Shockoe Slip, Richmond VA is a neighborhood of cobblestone streets and alleyways. It’s haunted by history. The cobblestone roads, an iconic part of the Shockoe Slip neighborhood, have a long history.
The name “slip” refers to a narrow passageway of land from the James River to Main Street where the former Kanawha Canal existed. The slip was necessary to load and unload goods from the large ships in the Canal.
Shockoe is the old warehouse section in Virginia capital. It boomed when the city was born, burned during the Civil War, and was rebuilt in the late 1800s.
The Slip was the place where visitors and expense-accounted business people went to dine. Where suburbanites went to drink and dance (the Tobacco Company opened its underground club in 1979). Consequently, where families gathered on weekends for street festivals along its cobblestones. The cobblestones were covered by asphalt. In the winter of 1978, the city started removing it and discovered that 70 percent of the cobbles were intact.
The city, Historic Richmond Foundation, the Shockoe Slip Association, and the Central Richmond Association came together to restore a section of it in the spring of 1979 between 12th and 14th streets.
The predominantly Italianate-style brick and iron front buildings, with the ornamental renaissance-style fountain, create a European flavor.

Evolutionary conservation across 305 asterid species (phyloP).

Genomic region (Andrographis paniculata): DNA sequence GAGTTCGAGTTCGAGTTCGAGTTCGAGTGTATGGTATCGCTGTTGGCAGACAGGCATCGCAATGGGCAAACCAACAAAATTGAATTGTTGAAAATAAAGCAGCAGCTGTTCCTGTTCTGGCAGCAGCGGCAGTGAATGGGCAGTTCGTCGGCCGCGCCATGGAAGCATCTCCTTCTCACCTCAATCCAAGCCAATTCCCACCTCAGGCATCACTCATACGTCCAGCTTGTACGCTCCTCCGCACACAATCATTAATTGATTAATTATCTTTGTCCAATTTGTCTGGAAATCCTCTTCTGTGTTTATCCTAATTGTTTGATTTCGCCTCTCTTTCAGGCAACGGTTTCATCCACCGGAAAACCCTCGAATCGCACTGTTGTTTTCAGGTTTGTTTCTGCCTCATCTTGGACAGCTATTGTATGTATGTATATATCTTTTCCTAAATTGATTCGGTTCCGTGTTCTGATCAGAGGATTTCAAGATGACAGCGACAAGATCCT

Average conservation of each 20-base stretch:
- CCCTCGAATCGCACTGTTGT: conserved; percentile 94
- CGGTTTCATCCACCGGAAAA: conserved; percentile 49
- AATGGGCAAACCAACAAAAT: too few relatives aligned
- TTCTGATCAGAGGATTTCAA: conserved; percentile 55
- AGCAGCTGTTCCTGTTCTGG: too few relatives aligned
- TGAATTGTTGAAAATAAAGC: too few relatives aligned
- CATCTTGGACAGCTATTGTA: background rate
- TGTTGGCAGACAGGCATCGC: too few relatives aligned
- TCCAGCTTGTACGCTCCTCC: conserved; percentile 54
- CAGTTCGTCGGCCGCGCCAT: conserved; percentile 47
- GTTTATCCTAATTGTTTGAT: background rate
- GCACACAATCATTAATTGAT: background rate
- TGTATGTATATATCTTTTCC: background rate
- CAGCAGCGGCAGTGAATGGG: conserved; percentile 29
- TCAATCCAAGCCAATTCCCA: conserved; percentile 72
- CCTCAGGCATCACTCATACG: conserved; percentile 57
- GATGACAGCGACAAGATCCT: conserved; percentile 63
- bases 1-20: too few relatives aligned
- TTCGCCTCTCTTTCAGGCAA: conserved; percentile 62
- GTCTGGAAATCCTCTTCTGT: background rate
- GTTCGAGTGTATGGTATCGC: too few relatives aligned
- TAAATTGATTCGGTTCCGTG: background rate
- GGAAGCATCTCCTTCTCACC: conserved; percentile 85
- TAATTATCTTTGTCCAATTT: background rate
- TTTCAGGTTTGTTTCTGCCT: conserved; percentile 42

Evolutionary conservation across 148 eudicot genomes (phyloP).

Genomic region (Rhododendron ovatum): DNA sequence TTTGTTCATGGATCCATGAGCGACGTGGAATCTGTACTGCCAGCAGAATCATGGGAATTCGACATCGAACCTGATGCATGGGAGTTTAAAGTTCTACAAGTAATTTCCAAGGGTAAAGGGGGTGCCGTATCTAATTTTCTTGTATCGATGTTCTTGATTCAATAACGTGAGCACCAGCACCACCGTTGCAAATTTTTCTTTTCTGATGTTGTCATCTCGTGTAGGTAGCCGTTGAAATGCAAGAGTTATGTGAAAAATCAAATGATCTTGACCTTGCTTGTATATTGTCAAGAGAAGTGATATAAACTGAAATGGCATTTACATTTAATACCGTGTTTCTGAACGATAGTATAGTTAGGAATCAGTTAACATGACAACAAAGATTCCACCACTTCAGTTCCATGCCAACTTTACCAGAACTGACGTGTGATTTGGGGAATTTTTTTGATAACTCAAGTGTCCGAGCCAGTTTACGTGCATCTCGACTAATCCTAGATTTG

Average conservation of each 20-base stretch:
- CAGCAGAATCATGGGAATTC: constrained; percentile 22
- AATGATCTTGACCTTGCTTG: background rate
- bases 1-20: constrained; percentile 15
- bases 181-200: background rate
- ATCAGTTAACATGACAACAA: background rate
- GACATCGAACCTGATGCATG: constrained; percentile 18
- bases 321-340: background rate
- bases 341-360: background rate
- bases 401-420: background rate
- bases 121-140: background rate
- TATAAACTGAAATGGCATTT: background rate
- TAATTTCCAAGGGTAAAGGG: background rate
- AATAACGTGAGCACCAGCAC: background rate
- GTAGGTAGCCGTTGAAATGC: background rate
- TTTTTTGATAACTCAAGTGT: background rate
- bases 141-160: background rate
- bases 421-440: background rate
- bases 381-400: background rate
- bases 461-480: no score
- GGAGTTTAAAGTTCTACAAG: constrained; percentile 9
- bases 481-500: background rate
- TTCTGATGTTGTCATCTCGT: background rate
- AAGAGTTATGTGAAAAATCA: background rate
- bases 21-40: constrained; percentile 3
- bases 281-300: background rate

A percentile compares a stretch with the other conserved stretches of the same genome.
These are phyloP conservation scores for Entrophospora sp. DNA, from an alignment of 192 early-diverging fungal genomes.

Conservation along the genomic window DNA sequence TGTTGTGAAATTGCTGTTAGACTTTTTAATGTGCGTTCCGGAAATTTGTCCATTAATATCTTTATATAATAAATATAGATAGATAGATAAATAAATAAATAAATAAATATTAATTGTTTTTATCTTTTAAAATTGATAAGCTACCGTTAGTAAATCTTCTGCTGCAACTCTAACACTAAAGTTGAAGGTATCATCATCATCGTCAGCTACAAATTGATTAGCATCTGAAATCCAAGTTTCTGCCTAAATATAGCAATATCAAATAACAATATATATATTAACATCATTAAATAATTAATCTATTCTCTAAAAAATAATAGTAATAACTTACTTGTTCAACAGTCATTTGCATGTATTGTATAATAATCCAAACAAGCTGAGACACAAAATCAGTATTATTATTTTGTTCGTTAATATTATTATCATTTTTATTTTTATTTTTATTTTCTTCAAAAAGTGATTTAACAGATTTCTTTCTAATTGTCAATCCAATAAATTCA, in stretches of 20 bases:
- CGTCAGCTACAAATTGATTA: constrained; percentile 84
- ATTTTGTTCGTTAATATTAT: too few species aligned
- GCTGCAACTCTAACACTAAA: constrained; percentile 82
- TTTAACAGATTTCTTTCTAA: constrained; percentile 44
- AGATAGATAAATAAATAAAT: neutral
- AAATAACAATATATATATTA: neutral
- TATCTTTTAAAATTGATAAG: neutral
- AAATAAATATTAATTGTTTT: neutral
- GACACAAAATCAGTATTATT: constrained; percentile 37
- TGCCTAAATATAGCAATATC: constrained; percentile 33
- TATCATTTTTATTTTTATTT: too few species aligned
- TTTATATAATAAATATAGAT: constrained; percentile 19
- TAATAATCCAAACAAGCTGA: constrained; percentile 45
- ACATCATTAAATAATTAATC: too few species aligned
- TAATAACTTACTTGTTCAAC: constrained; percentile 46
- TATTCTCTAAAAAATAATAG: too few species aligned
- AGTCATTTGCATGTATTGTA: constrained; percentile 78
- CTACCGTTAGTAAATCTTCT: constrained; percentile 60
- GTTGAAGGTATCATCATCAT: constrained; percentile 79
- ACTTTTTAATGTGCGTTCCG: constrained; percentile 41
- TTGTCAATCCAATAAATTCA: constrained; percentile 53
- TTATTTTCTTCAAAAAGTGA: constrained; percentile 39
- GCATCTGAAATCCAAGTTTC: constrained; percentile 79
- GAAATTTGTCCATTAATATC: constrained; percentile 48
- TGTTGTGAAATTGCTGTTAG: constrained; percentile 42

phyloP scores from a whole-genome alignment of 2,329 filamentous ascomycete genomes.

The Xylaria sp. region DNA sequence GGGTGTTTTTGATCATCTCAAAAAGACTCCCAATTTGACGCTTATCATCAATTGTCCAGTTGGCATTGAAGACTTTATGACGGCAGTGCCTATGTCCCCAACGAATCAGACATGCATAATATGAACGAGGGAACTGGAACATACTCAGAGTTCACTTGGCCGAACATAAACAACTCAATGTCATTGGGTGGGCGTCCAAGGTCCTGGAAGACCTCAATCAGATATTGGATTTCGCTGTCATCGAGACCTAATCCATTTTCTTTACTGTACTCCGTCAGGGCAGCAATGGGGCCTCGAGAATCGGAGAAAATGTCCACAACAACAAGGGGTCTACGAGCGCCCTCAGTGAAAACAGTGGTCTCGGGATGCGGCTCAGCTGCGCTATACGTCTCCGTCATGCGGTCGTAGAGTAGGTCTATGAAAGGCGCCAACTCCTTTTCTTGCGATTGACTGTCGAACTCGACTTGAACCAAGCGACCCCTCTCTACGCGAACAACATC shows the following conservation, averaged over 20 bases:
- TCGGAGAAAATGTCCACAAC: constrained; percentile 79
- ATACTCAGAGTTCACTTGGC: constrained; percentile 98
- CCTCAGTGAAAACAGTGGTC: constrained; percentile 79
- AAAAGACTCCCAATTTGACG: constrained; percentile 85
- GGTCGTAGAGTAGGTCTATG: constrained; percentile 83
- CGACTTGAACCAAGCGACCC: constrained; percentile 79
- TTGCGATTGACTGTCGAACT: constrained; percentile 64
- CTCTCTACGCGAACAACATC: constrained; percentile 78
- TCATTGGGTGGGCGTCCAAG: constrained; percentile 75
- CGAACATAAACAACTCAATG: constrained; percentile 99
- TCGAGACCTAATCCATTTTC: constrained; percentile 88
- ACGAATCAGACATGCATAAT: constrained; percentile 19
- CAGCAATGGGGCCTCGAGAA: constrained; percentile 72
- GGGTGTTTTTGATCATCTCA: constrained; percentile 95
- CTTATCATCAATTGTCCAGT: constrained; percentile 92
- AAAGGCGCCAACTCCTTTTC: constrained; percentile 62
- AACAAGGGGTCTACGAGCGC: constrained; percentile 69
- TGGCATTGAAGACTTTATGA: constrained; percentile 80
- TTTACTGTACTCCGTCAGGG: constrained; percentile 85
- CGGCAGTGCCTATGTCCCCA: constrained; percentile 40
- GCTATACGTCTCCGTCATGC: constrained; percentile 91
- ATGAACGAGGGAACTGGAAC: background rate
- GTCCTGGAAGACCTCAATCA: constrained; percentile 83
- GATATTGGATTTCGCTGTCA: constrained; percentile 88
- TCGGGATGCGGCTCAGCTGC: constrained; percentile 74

Shockoe Slip is a downtown dining hub, with Southern-style restaurants, and BBQ joints. Taprooms are tucked down narrow alleyways and in former warehouses. It’s home to the James River Park Pipeline Walkway, a pedestrian path suspended just above the water. Close by, the Pipeline Overlook is a popular fishing spot next to a swimming beach and the Great Blue Heron Rookery, an island nesting habitat.
The Shockoe Slip Historic District was listed in the National Register of Historic Places in 1972.
The slip is full of amazing restaurants, bands, and historic sites. They are set against the beautiful Italianate architecture. The Slip is steps to the Canal Walk and a short walk to Brown’s Island. Residents enjoy a short bike ride to the start of the Virginia Capital Trail and walk to work in the Central Business District.
What was once the only trading area in Richmond is now the City’s most fashionable shopping and dining district. The Slip’s restored warehouses and taverns house a unique assortment of exclusive apparel stores, galleries, restaurants, and hotels. There is no better place to enjoy the riches of Richmond’s past and present!